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In less than 24 hours over half the Full Memberships sold out - so if you are thinking of signing up for one of those then I would do it sooner than later. ⠀
Nettles and docks and tansy and meadowsweet. ⁠⠀
Heather and willow and onion skins.⁠⠀
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The journey through plant colours this year is coming to fruition.  Out of frame is a striped jumper on my needles.⁠⠀
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I am hoping to have enough yarn to make something for a newly arrived baby - all the energy of the Scottish hills in something to wear.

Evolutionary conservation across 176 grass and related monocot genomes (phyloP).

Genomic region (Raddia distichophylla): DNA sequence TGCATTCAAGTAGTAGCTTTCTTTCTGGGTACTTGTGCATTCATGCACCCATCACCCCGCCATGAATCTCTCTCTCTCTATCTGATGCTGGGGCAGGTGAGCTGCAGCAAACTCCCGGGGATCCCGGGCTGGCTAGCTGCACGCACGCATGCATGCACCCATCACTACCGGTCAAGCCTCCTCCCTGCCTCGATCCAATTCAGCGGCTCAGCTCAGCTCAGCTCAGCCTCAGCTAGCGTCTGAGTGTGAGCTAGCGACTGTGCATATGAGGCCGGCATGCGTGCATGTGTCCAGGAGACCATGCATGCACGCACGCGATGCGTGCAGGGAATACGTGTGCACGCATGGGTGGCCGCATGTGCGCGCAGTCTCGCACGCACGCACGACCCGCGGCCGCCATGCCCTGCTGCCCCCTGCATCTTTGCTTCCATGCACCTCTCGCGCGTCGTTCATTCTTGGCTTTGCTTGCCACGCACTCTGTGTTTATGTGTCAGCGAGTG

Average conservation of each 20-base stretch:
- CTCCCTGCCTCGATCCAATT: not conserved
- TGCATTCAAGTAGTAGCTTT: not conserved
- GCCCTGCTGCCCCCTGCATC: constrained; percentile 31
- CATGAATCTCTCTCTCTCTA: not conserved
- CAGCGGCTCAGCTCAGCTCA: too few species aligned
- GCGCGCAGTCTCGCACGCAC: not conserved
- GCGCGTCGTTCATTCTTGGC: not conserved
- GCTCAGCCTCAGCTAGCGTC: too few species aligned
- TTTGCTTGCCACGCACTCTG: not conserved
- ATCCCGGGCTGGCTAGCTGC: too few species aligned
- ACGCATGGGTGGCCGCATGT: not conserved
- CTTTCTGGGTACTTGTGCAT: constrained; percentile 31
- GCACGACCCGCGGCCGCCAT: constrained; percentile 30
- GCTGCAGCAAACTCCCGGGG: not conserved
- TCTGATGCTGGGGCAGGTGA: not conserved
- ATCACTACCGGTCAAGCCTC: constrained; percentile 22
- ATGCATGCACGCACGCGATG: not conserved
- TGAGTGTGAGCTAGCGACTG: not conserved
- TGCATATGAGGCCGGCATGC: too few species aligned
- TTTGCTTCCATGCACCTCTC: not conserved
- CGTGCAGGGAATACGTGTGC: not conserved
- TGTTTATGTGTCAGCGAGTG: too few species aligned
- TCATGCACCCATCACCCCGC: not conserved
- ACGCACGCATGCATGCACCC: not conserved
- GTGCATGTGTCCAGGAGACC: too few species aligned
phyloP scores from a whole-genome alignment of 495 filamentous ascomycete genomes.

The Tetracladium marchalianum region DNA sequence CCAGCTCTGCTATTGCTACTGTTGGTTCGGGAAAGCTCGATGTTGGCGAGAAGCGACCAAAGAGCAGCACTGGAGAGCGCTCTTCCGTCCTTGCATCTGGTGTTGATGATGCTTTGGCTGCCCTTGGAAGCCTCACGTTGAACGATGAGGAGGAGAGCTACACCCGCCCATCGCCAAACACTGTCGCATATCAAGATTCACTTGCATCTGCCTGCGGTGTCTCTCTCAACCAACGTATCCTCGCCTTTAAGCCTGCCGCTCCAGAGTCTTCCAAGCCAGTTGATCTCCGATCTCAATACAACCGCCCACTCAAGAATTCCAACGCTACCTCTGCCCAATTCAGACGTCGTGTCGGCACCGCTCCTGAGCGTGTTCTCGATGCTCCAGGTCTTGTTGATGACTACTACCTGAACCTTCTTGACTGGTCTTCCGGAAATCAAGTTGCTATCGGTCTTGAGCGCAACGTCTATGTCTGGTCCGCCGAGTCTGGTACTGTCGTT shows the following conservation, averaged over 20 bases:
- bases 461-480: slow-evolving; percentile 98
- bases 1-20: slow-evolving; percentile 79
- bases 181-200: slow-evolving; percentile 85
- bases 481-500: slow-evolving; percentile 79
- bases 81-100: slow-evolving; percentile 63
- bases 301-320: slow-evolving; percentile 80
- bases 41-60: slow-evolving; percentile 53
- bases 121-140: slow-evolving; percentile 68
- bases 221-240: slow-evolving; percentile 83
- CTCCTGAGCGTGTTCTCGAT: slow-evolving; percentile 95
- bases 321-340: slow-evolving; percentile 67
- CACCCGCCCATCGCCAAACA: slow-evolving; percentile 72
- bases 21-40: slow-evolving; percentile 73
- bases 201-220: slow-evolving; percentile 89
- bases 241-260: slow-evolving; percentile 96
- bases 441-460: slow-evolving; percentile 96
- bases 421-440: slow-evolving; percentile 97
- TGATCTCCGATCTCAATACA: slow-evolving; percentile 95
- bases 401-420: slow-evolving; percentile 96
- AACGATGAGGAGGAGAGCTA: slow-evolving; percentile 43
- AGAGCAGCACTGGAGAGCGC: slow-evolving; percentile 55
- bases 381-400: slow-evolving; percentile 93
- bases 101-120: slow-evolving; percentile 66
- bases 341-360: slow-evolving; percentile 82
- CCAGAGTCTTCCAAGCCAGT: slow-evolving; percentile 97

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About Snapdragon Life

At Snapdragon Life I gently guide you through bringing the changing seasons into your daily life, helping you slow down, so that you can experience increased well being, calm and creativity.